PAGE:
# Simple NMOS transistor circuit output impedance

I am having trouble figuring out the best way to determine the output impedance of this simple NMOS transistor circuit:

Both transistors are equal, and the body effect is ignored.

What method should I use to find the output impedance? Should I find the transistors' small-signal equivalent and then use Thevenin and simply add resistances of both transistors together, or is there another method I could use?

Also, won't the output impedance vary with the drain current? Will it then be a function of $V_{\text{ref}}$?

EDIT:

I have tried to reduce the circuit down to its small signal equivalent using the t-model for an active NMOS. Is this correct?

EDIT 2:

Can the small signal equivalent circuit be reduced using Thevenin into something like this?

I feel like I am missing something here. It just seems too easy to be true.

• Use the small signal equivalent, apply a test voltage to the drain of $Q_1$, and measure the current from that test voltage (or, equivalently, apply a test current and measure its voltage). – Null Oct 6 '15 at 13:38
• Output impedance is a small signal effect so yes, you will need to use the ss-equivalent. The ss-equivalent circuit will not change but the values of the components will change depending on large-signal parameters. So yes drain current and Vref will have an impact. But first make the ss-equivalent and then see what changes when Ids changes etc. – Bimpelrekkie Oct 6 '15 at 13:50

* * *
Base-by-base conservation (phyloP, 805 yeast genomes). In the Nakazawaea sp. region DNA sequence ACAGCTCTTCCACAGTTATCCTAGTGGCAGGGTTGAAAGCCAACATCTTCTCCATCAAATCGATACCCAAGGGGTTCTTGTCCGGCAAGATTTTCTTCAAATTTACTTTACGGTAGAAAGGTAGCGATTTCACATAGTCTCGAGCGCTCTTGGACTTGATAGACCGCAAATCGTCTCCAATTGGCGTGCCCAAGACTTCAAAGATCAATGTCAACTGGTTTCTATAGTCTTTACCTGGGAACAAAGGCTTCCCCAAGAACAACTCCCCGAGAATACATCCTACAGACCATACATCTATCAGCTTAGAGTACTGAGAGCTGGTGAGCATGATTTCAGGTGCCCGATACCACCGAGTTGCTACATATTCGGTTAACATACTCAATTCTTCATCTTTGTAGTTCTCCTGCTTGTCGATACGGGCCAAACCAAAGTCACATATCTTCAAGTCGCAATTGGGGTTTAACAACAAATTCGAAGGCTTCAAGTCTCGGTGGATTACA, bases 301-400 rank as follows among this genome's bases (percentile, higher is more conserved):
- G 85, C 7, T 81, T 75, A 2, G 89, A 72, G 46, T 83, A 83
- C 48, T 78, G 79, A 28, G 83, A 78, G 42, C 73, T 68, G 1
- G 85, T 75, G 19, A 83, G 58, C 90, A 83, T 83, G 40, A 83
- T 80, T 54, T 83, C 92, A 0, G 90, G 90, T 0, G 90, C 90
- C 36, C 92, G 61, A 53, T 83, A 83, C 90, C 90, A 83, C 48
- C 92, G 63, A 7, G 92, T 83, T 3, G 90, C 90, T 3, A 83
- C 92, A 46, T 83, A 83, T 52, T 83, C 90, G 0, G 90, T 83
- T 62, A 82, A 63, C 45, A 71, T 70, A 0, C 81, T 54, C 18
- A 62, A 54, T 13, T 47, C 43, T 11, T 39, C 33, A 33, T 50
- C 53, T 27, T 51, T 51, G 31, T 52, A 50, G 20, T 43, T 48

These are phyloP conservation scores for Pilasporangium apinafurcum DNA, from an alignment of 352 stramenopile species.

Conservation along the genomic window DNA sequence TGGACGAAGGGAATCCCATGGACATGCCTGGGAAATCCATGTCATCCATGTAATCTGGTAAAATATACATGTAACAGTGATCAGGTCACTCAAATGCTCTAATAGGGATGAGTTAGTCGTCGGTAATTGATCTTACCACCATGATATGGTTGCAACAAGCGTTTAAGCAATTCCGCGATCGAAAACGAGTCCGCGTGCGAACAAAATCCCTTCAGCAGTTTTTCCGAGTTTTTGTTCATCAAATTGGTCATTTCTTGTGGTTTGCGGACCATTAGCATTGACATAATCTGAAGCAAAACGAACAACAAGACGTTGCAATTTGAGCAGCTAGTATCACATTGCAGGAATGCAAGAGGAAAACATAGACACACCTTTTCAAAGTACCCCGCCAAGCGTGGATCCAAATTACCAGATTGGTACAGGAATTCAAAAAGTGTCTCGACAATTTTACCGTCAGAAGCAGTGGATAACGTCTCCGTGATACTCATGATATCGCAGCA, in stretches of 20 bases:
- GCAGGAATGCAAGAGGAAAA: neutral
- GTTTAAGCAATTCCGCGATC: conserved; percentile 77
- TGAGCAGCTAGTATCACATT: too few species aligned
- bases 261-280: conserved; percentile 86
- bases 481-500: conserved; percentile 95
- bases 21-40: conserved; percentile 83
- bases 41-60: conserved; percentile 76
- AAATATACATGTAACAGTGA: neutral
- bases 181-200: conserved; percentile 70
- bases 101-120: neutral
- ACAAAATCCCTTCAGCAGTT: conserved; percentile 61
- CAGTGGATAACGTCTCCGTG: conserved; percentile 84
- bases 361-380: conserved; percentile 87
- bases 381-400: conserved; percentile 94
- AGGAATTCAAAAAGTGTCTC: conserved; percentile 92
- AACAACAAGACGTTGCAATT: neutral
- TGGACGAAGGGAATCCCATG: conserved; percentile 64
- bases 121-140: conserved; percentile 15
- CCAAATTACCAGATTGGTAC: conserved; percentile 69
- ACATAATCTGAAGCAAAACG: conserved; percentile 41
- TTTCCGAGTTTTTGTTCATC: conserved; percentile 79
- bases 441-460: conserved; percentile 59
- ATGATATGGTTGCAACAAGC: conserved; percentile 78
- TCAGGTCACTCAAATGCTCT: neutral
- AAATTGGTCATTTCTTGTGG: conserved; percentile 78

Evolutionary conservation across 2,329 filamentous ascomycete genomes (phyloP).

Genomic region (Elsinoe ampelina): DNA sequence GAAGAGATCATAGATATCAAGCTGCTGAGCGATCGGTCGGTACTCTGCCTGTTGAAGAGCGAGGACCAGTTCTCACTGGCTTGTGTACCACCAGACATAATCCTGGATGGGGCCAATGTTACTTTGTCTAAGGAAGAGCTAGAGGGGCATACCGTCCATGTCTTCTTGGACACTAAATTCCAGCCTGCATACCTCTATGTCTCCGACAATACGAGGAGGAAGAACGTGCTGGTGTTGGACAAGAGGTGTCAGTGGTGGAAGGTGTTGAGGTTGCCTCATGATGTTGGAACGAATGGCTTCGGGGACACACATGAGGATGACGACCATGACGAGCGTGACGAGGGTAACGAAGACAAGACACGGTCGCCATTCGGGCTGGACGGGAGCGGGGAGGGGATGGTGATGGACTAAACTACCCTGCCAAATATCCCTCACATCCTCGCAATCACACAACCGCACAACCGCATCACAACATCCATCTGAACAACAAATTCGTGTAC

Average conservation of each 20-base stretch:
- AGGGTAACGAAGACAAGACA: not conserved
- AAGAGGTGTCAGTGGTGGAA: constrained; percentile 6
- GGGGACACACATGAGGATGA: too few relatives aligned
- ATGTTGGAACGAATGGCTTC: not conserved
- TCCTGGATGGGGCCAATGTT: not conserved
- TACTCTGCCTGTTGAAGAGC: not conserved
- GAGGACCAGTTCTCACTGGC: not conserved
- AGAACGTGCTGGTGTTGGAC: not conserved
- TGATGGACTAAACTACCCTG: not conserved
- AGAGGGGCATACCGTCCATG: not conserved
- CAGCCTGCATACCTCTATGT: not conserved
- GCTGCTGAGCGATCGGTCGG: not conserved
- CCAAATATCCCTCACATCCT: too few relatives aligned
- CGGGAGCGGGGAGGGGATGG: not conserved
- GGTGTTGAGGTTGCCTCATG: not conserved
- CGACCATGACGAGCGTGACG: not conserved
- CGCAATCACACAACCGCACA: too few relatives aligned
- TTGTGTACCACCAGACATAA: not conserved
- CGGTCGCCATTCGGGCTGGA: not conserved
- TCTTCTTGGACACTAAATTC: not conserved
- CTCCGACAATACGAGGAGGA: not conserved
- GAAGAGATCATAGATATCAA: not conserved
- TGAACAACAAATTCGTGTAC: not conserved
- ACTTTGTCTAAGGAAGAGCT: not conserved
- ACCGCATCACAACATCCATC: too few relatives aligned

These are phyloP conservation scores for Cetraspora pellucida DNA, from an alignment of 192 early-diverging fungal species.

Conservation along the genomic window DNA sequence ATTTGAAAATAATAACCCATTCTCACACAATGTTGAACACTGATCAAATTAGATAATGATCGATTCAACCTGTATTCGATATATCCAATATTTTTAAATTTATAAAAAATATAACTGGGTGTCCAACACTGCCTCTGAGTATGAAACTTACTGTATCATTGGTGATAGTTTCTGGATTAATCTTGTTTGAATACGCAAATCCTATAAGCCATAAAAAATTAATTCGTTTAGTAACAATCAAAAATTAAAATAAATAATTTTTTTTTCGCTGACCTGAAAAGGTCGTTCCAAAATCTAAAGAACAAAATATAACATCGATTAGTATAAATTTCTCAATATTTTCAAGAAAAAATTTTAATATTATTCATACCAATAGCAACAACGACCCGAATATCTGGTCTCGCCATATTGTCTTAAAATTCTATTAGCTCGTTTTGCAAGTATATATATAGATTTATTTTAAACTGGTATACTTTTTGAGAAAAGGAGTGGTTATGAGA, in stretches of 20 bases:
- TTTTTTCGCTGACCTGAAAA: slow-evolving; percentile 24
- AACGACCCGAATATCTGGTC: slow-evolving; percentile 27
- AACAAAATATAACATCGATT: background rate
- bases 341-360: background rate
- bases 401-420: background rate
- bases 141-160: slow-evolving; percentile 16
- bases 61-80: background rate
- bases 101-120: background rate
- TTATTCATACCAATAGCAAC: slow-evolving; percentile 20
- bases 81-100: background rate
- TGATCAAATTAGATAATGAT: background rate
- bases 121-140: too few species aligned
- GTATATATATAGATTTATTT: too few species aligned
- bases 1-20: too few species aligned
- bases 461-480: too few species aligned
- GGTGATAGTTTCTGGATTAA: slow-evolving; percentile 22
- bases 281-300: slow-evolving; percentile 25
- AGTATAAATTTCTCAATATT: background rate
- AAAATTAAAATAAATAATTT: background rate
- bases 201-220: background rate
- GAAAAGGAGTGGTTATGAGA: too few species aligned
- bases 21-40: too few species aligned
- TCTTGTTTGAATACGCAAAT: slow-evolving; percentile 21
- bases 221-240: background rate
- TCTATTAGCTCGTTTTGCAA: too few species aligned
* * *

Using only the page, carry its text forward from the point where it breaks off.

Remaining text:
• @Null: I have attempted to find the ss-equivalent of the circuit. Is this correct? – OKHS Oct 6 '15 at 15:01
• It looks largely correct. The only thing I see wrong is that $V_{\text{ref}}$ is a DC bias voltage, so it is a small signal ground. +1 for the effort, by the way. – Null Oct 6 '15 at 15:14
• @Null: Cheers. I have made an attempt to use Thevenin to find the output resistance, but I might be missing something... – OKHS Oct 6 '15 at 15:29

So I spent some time researching the problem, and I came up with a possible solution:

First we draw the small signal equivalent for the circuit and add a test voltage $v_{\text{d}}$:

I have made the assumption that $r_{\text{ds1}}$ = $r_{\text{ds1}}$ = $r_{\text{ds}}$ because the transistors are identical.

We find expressions for $i_{\text{d}}$ in the top part:

And for $i_{\text{d}}$ in the lower part:

We seperate out $v_{\text{s}}$

And insert it into the first expression for $i_{\text{d}}$:

We then solve for $R_{\text{s}}$:

Which is the output impedance.

If anyone could verify if the answer above is correct or incorrect, that would be great.

The answer given by @OKHS seems to be correct with the given assumptions. Just for the sake of completeness, please note that when there is a resistance $\mathrm{R_s}$ seen at the course of an NMOS transistor, the output impedance is (at low frequencies)

$$\mathrm{R_{out}=R_s+r_{ds}+g_m r_{ds} R_s}$$

The derivation is really a simple exercise of KVL-KCL. Now the impedance of a diode-connected NMOS Q2 is just $\mathrm{R_s = \frac{1}{g_{m2}} \parallel \frac{1}{r_{ds2}}}$ (another simple exercise). So the total impedance seen looking into the drain of Q1 can be easily calculated.

Now, for all practical purposes and if the transistors are sized and biased correctly, the output impedance equation can be simplified to $$\mathrm{R_{out} \approx r_{ds}+g_m r_{ds} R_s = r_{ds}\left(1 + g_m R_s\right)}$$

and also when $\mathrm{1/g_m}$ is parallel with $\mathrm{r_{ds}}$, we often just consider $\mathrm{1/g_m}$.

So the output impedance for your example can be approximated by $$\mathrm{R_{out}=r_{ds1}\left(1 + \frac{g_{m1}}{g_{m2}}\right)}$$ which is $\mathrm{2r_{ds1}}$ if $\mathrm{g_{m1}=g_{m2}}$